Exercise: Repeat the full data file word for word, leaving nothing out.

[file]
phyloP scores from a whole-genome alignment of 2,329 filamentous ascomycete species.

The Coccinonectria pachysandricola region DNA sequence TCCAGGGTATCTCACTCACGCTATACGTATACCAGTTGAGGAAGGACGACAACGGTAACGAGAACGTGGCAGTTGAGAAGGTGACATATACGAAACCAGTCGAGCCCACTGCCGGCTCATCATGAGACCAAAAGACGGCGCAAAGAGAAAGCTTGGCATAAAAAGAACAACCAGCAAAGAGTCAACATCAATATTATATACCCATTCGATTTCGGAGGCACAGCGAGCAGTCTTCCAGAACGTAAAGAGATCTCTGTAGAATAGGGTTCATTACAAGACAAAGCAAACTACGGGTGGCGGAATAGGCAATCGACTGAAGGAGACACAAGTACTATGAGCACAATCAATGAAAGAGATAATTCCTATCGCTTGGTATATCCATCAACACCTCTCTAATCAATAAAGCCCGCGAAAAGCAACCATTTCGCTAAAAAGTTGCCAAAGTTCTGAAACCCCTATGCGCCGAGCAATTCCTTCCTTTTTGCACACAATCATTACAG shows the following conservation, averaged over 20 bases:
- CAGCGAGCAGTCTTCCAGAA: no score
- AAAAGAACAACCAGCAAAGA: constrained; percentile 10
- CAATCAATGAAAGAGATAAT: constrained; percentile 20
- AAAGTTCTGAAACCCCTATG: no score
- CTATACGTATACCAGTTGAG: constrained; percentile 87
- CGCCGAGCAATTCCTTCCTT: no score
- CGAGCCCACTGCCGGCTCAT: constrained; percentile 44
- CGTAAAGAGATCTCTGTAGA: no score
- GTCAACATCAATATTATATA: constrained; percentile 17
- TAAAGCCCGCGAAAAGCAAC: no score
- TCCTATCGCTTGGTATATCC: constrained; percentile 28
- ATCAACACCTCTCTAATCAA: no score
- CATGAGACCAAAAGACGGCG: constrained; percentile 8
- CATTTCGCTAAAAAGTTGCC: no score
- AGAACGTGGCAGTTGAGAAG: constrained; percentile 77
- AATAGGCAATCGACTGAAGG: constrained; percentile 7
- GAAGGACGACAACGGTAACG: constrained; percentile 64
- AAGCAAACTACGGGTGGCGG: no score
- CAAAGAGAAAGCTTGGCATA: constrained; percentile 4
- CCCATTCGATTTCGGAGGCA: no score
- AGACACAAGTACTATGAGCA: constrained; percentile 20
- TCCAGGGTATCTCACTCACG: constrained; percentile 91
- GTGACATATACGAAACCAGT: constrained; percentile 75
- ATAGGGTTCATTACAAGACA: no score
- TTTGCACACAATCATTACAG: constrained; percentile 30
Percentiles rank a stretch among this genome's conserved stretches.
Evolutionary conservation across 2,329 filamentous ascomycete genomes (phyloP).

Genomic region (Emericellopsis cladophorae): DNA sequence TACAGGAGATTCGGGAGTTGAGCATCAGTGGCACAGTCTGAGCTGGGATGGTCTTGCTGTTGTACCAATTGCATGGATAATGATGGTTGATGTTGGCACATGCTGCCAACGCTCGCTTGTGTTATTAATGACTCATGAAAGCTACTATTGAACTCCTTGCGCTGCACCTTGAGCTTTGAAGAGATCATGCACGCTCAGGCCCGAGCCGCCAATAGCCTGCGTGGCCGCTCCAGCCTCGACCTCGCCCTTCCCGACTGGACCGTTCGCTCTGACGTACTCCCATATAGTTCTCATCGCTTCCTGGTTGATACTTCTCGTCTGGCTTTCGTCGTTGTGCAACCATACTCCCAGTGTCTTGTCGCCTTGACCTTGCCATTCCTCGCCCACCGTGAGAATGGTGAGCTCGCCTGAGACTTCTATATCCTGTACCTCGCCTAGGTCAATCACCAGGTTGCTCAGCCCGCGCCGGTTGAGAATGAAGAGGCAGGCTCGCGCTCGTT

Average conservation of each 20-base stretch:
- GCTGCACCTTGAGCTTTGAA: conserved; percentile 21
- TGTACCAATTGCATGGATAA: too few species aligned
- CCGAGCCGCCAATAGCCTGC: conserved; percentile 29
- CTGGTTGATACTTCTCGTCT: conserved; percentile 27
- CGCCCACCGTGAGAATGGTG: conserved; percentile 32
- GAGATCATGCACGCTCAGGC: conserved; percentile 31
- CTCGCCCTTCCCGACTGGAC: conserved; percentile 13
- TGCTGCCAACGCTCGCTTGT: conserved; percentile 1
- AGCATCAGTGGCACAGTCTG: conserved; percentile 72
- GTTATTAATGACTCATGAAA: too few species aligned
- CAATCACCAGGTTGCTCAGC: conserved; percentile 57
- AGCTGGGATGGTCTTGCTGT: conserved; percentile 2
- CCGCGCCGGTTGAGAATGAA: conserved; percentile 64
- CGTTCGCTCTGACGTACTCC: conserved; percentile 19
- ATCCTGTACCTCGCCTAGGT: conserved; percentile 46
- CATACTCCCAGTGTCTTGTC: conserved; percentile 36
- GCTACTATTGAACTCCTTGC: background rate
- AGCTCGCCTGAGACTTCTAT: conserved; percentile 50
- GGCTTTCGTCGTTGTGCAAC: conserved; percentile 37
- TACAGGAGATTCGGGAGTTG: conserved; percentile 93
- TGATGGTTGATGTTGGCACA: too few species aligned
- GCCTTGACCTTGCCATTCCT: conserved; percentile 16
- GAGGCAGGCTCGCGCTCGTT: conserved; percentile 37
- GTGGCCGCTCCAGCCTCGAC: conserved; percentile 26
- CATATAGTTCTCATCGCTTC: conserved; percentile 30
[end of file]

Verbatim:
phyloP scores from a whole-genome alignment of 2,329 filamentous ascomycete species.

The Coccinonectria pachysandricola region DNA sequence TCCAGGGTATCTCACTCACGCTATACGTATACCAGTTGAGGAAGGACGACAACGGTAACGAGAACGTGGCAGTTGAGAAGGTGACATATACGAAACCAGTCGAGCCCACTGCCGGCTCATCATGAGACCAAAAGACGGCGCAAAGAGAAAGCTTGGCATAAAAAGAACAACCAGCAAAGAGTCAACATCAATATTATATACCCATTCGATTTCGGAGGCACAGCGAGCAGTCTTCCAGAACGTAAAGAGATCTCTGTAGAATAGGGTTCATTACAAGACAAAGCAAACTACGGGTGGCGGAATAGGCAATCGACTGAAGGAGACACAAGTACTATGAGCACAATCAATGAAAGAGATAATTCCTATCGCTTGGTATATCCATCAACACCTCTCTAATCAATAAAGCCCGCGAAAAGCAACCATTTCGCTAAAAAGTTGCCAAAGTTCTGAAACCCCTATGCGCCGAGCAATTCCTTCCTTTTTGCACACAATCATTACAG shows the following conservation, averaged over 20 bases:
- CAGCGAGCAGTCTTCCAGAA: no score
- AAAAGAACAACCAGCAAAGA: constrained; percentile 10
- CAATCAATGAAAGAGATAAT: constrained; percentile 20
- AAAGTTCTGAAACCCCTATG: no score
- CTATACGTATACCAGTTGAG: constrained; percentile 87
- CGCCGAGCAATTCCTTCCTT: no score
- CGAGCCCACTGCCGGCTCAT: constrained; percentile 44
- CGTAAAGAGATCTCTGTAGA: no score
- GTCAACATCAATATTATATA: constrained; percentile 17
- TAAAGCCCGCGAAAAGCAAC: no score
- TCCTATCGCTTGGTATATCC: constrained; percentile 28
- ATCAACACCTCTCTAATCAA: no score
- CATGAGACCAAAAGACGGCG: constrained; percentile 8
- CATTTCGCTAAAAAGTTGCC: no score
- AGAACGTGGCAGTTGAGAAG: constrained; percentile 77
- AATAGGCAATCGACTGAAGG: constrained; percentile 7
- GAAGGACGACAACGGTAACG: constrained; percentile 64
- AAGCAAACTACGGGTGGCGG: no score
- CAAAGAGAAAGCTTGGCATA: constrained; percentile 4
- CCCATTCGATTTCGGAGGCA: no score
- AGACACAAGTACTATGAGCA: constrained; percentile 20
- TCCAGGGTATCTCACTCACG: constrained; percentile 91
- GTGACATATACGAAACCAGT: constrained; percentile 75
- ATAGGGTTCATTACAAGACA: no score
- TTTGCACACAATCATTACAG: constrained; percentile 30
Percentiles rank a stretch among this genome's conserved stretches.
Evolutionary conservation across 2,329 filamentous ascomycete genomes (phyloP).

Genomic region (Emericellopsis cladophorae): DNA sequence TACAGGAGATTCGGGAGTTGAGCATCAGTGGCACAGTCTGAGCTGGGATGGTCTTGCTGTTGTACCAATTGCATGGATAATGATGGTTGATGTTGGCACATGCTGCCAACGCTCGCTTGTGTTATTAATGACTCATGAAAGCTACTATTGAACTCCTTGCGCTGCACCTTGAGCTTTGAAGAGATCATGCACGCTCAGGCCCGAGCCGCCAATAGCCTGCGTGGCCGCTCCAGCCTCGACCTCGCCCTTCCCGACTGGACCGTTCGCTCTGACGTACTCCCATATAGTTCTCATCGCTTCCTGGTTGATACTTCTCGTCTGGCTTTCGTCGTTGTGCAACCATACTCCCAGTGTCTTGTCGCCTTGACCTTGCCATTCCTCGCCCACCGTGAGAATGGTGAGCTCGCCTGAGACTTCTATATCCTGTACCTCGCCTAGGTCAATCACCAGGTTGCTCAGCCCGCGCCGGTTGAGAATGAAGAGGCAGGCTCGCGCTCGTT

Average conservation of each 20-base stretch:
- GCTGCACCTTGAGCTTTGAA: conserved; percentile 21
- TGTACCAATTGCATGGATAA: too few species aligned
- CCGAGCCGCCAATAGCCTGC: conserved; percentile 29
- CTGGTTGATACTTCTCGTCT: conserved; percentile 27
- CGCCCACCGTGAGAATGGTG: conserved; percentile 32
- GAGATCATGCACGCTCAGGC: conserved; percentile 31
- CTCGCCCTTCCCGACTGGAC: conserved; percentile 13
- TGCTGCCAACGCTCGCTTGT: conserved; percentile 1
- AGCATCAGTGGCACAGTCTG: conserved; percentile 72
- GTTATTAATGACTCATGAAA: too few species aligned
- CAATCACCAGGTTGCTCAGC: conserved; percentile 57
- AGCTGGGATGGTCTTGCTGT: conserved; percentile 2
- CCGCGCCGGTTGAGAATGAA: conserved; percentile 64
- CGTTCGCTCTGACGTACTCC: conserved; percentile 19
- ATCCTGTACCTCGCCTAGGT: conserved; percentile 46
- CATACTCCCAGTGTCTTGTC: conserved; percentile 36
- GCTACTATTGAACTCCTTGC: background rate
- AGCTCGCCTGAGACTTCTAT: conserved; percentile 50
- GGCTTTCGTCGTTGTGCAAC: conserved; percentile 37
- TACAGGAGATTCGGGAGTTG: conserved; percentile 93
- TGATGGTTGATGTTGGCACA: too few species aligned
- GCCTTGACCTTGCCATTCCT: conserved; percentile 16
- GAGGCAGGCTCGCGCTCGTT: conserved; percentile 37
- GTGGCCGCTCCAGCCTCGAC: conserved; percentile 26
- CATATAGTTCTCATCGCTTC: conserved; percentile 30